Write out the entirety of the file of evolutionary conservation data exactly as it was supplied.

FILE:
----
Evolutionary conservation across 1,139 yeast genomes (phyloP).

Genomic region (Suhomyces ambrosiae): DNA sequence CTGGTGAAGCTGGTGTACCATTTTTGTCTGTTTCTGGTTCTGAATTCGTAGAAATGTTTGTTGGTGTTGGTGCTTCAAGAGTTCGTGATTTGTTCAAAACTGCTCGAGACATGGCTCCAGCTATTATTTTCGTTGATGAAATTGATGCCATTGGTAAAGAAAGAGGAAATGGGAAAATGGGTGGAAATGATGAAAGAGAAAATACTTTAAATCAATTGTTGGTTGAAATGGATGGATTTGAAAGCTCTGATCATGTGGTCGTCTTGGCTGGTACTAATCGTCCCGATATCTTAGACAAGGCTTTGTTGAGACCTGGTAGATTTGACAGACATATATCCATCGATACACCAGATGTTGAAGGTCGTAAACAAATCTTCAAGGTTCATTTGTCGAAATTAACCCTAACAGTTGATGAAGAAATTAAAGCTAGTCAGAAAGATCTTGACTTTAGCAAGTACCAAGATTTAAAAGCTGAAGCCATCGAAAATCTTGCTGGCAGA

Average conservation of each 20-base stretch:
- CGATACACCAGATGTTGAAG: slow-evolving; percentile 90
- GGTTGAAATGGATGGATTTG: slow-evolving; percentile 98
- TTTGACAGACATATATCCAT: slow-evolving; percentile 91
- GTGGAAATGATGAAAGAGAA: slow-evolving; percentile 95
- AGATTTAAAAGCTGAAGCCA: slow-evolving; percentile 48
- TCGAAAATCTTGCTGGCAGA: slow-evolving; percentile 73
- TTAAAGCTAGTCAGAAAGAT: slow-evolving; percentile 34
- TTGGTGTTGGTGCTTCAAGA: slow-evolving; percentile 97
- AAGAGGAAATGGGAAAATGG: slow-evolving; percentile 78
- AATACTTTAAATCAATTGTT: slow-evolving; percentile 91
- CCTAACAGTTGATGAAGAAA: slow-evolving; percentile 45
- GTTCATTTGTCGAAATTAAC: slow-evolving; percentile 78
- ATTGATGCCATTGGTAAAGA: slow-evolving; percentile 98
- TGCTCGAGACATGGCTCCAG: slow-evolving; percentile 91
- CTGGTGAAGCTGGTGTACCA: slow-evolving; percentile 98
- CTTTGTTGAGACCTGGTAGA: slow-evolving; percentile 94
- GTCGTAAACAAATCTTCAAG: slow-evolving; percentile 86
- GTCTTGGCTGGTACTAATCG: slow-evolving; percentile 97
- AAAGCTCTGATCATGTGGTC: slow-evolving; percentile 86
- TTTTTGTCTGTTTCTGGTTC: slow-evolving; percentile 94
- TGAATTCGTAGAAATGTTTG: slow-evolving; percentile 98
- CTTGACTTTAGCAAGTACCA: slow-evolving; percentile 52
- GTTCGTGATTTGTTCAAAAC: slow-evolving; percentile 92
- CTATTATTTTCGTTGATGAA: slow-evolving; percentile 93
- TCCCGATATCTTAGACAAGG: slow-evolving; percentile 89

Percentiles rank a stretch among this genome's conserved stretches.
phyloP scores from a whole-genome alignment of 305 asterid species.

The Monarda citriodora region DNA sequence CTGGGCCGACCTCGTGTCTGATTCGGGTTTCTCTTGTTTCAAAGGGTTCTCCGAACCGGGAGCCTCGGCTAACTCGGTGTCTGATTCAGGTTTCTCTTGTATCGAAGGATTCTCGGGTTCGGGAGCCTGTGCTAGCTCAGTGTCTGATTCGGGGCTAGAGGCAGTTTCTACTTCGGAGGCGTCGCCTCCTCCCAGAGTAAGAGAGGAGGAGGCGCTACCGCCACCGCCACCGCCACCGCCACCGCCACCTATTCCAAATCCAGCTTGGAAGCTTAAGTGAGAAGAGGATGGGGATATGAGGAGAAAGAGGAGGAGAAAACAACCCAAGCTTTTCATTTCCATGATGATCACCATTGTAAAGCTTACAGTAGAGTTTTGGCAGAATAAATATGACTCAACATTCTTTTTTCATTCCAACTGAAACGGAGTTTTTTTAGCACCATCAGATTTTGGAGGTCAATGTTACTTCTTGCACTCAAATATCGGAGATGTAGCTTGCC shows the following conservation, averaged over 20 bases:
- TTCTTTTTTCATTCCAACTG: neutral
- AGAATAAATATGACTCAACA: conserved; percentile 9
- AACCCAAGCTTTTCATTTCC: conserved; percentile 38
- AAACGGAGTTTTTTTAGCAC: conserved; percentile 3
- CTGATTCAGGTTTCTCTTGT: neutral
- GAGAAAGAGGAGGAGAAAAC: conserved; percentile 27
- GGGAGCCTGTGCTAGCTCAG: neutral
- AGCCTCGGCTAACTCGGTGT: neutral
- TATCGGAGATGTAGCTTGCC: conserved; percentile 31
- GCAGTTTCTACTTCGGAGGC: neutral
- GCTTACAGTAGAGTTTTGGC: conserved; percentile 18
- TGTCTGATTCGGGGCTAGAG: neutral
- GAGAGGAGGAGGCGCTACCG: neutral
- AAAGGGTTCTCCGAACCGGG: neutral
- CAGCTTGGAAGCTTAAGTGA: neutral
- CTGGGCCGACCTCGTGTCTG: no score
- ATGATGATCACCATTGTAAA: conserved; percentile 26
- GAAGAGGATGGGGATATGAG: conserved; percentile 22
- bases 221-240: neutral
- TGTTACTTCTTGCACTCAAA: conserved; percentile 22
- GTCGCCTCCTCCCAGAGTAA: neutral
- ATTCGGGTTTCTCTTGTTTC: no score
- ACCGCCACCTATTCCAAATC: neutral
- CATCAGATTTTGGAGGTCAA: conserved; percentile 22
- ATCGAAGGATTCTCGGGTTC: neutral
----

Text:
Evolutionary conservation across 1,139 yeast genomes (phyloP).

Genomic region (Suhomyces ambrosiae): DNA sequence CTGGTGAAGCTGGTGTACCATTTTTGTCTGTTTCTGGTTCTGAATTCGTAGAAATGTTTGTTGGTGTTGGTGCTTCAAGAGTTCGTGATTTGTTCAAAACTGCTCGAGACATGGCTCCAGCTATTATTTTCGTTGATGAAATTGATGCCATTGGTAAAGAAAGAGGAAATGGGAAAATGGGTGGAAATGATGAAAGAGAAAATACTTTAAATCAATTGTTGGTTGAAATGGATGGATTTGAAAGCTCTGATCATGTGGTCGTCTTGGCTGGTACTAATCGTCCCGATATCTTAGACAAGGCTTTGTTGAGACCTGGTAGATTTGACAGACATATATCCATCGATACACCAGATGTTGAAGGTCGTAAACAAATCTTCAAGGTTCATTTGTCGAAATTAACCCTAACAGTTGATGAAGAAATTAAAGCTAGTCAGAAAGATCTTGACTTTAGCAAGTACCAAGATTTAAAAGCTGAAGCCATCGAAAATCTTGCTGGCAGA

Average conservation of each 20-base stretch:
- CGATACACCAGATGTTGAAG: slow-evolving; percentile 90
- GGTTGAAATGGATGGATTTG: slow-evolving; percentile 98
- TTTGACAGACATATATCCAT: slow-evolving; percentile 91
- GTGGAAATGATGAAAGAGAA: slow-evolving; percentile 95
- AGATTTAAAAGCTGAAGCCA: slow-evolving; percentile 48
- TCGAAAATCTTGCTGGCAGA: slow-evolving; percentile 73
- TTAAAGCTAGTCAGAAAGAT: slow-evolving; percentile 34
- TTGGTGTTGGTGCTTCAAGA: slow-evolving; percentile 97
- AAGAGGAAATGGGAAAATGG: slow-evolving; percentile 78
- AATACTTTAAATCAATTGTT: slow-evolving; percentile 91
- CCTAACAGTTGATGAAGAAA: slow-evolving; percentile 45
- GTTCATTTGTCGAAATTAAC: slow-evolving; percentile 78
- ATTGATGCCATTGGTAAAGA: slow-evolving; percentile 98
- TGCTCGAGACATGGCTCCAG: slow-evolving; percentile 91
- CTGGTGAAGCTGGTGTACCA: slow-evolving; percentile 98
- CTTTGTTGAGACCTGGTAGA: slow-evolving; percentile 94
- GTCGTAAACAAATCTTCAAG: slow-evolving; percentile 86
- GTCTTGGCTGGTACTAATCG: slow-evolving; percentile 97
- AAAGCTCTGATCATGTGGTC: slow-evolving; percentile 86
- TTTTTGTCTGTTTCTGGTTC: slow-evolving; percentile 94
- TGAATTCGTAGAAATGTTTG: slow-evolving; percentile 98
- CTTGACTTTAGCAAGTACCA: slow-evolving; percentile 52
- GTTCGTGATTTGTTCAAAAC: slow-evolving; percentile 92
- CTATTATTTTCGTTGATGAA: slow-evolving; percentile 93
- TCCCGATATCTTAGACAAGG: slow-evolving; percentile 89

Percentiles rank a stretch among this genome's conserved stretches.
phyloP scores from a whole-genome alignment of 305 asterid species.

The Monarda citriodora region DNA sequence CTGGGCCGACCTCGTGTCTGATTCGGGTTTCTCTTGTTTCAAAGGGTTCTCCGAACCGGGAGCCTCGGCTAACTCGGTGTCTGATTCAGGTTTCTCTTGTATCGAAGGATTCTCGGGTTCGGGAGCCTGTGCTAGCTCAGTGTCTGATTCGGGGCTAGAGGCAGTTTCTACTTCGGAGGCGTCGCCTCCTCCCAGAGTAAGAGAGGAGGAGGCGCTACCGCCACCGCCACCGCCACCGCCACCGCCACCTATTCCAAATCCAGCTTGGAAGCTTAAGTGAGAAGAGGATGGGGATATGAGGAGAAAGAGGAGGAGAAAACAACCCAAGCTTTTCATTTCCATGATGATCACCATTGTAAAGCTTACAGTAGAGTTTTGGCAGAATAAATATGACTCAACATTCTTTTTTCATTCCAACTGAAACGGAGTTTTTTTAGCACCATCAGATTTTGGAGGTCAATGTTACTTCTTGCACTCAAATATCGGAGATGTAGCTTGCC shows the following conservation, averaged over 20 bases:
- TTCTTTTTTCATTCCAACTG: neutral
- AGAATAAATATGACTCAACA: conserved; percentile 9
- AACCCAAGCTTTTCATTTCC: conserved; percentile 38
- AAACGGAGTTTTTTTAGCAC: conserved; percentile 3
- CTGATTCAGGTTTCTCTTGT: neutral
- GAGAAAGAGGAGGAGAAAAC: conserved; percentile 27
- GGGAGCCTGTGCTAGCTCAG: neutral
- AGCCTCGGCTAACTCGGTGT: neutral
- TATCGGAGATGTAGCTTGCC: conserved; percentile 31
- GCAGTTTCTACTTCGGAGGC: neutral
- GCTTACAGTAGAGTTTTGGC: conserved; percentile 18
- TGTCTGATTCGGGGCTAGAG: neutral
- GAGAGGAGGAGGCGCTACCG: neutral
- AAAGGGTTCTCCGAACCGGG: neutral
- CAGCTTGGAAGCTTAAGTGA: neutral
- CTGGGCCGACCTCGTGTCTG: no score
- ATGATGATCACCATTGTAAA: conserved; percentile 26
- GAAGAGGATGGGGATATGAG: conserved; percentile 22
- bases 221-240: neutral
- TGTTACTTCTTGCACTCAAA: conserved; percentile 22
- GTCGCCTCCTCCCAGAGTAA: neutral
- ATTCGGGTTTCTCTTGTTTC: no score
- ACCGCCACCTATTCCAAATC: neutral
- CATCAGATTTTGGAGGTCAA: conserved; percentile 22
- ATCGAAGGATTCTCGGGTTC: neutral